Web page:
While the data collected on recreational preferences and behaviors will benefit the Maine Bureau of Parks and Lands, the questions related to sustainable tourism will have new scientific significance. Questions on sustainable tourism will utilize an attempt to revalidate the Sustainable Tourism Attitude Scale, a published psychometric instrument that has not yet been implemented on a statewide scale.

Functioning Family Forests

Friday, February 7th, 2014

functioning family forest

Finding more efficient ways to serve Maine landowners by incorporating social work strategies — including effective communication and resource- linking skills — into forest management is the goal of a collaborative project between researchers at two schools in the University of Maine College of Natural Sciences, Forestry, and Agriculture.

Jessica Leahy, an associate professor of human dimensions of natural resources in the UMaine School of Forest Resources, is leading the study that tests social work approaches to conservation in the Cumberland County town of Baldwin and surrounding communities. Researchers hope to determine if these strategies could lead to more effective outcomes to landowners’ challenges as opposed to using traditional forestry solutions, such as management plans and outreach materials.

“Social workers are good at listening to people — understanding their needs and connecting people to appropriate resources,” Leahy says. “That’s why we need social workers to help landowners; to listen to what they’d like to do with their land, and then connect and coordinate services from natural resource professionals.”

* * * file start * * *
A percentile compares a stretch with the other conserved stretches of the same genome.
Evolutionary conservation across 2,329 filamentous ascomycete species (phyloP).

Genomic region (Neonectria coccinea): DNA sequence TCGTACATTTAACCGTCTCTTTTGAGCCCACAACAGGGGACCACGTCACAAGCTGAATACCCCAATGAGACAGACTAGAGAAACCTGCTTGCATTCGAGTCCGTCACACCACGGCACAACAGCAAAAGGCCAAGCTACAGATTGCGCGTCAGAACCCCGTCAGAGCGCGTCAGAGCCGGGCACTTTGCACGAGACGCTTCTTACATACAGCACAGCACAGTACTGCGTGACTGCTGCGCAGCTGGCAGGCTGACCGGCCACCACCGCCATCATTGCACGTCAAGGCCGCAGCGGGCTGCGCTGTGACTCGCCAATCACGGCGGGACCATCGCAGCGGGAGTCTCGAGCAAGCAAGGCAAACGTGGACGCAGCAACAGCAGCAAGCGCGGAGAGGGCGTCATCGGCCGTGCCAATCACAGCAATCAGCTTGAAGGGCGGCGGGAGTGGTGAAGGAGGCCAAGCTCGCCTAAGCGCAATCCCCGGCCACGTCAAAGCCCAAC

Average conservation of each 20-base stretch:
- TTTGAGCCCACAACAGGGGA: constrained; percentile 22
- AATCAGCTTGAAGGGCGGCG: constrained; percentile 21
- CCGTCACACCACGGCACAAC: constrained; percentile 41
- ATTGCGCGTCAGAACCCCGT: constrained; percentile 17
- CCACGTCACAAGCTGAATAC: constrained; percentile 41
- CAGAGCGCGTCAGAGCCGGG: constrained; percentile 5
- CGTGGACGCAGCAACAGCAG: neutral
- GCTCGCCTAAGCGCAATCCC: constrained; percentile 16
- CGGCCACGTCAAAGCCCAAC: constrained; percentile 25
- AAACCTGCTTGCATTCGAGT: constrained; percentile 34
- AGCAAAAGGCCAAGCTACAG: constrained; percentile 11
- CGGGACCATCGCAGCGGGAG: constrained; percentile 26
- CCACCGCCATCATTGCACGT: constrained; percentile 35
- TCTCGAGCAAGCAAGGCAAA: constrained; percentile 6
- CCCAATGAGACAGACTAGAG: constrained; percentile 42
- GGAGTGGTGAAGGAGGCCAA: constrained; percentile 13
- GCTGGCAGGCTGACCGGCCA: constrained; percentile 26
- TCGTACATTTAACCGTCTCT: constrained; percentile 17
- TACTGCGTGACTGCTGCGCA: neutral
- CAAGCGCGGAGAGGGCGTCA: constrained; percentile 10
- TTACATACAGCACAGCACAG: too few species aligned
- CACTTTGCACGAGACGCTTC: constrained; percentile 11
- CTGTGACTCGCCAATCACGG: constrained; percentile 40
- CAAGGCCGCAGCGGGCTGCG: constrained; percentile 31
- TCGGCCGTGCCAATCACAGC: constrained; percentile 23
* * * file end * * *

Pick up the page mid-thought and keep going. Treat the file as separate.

There are more than 85,000 families in Maine that own at least 10 acres of woods, Leahy says. Their needs can be addressed by UMaine, the Maine Forest Service and others if those organizations can provide services that work for landowners, she adds.

Many conservation problems are related to social and economic factors. While foresters and other natural resource professionals help landowners make decisions about land management, they may not be equipped to handle the challenges landowners face that involve family dynamics. A social work approach could be the answer to solving these conservation problems, Leahy says.

“Foresters specialize in land management and trees, but landowners are often dealing with human issues such as how to afford their taxes and how to talk to their family about what they’d like to happen with their land after they pass away,” she says. “Landowners also often don’t know what a forester can do for them nor do they know how to coordinate all the potential natural resource professionals that are there to help them.”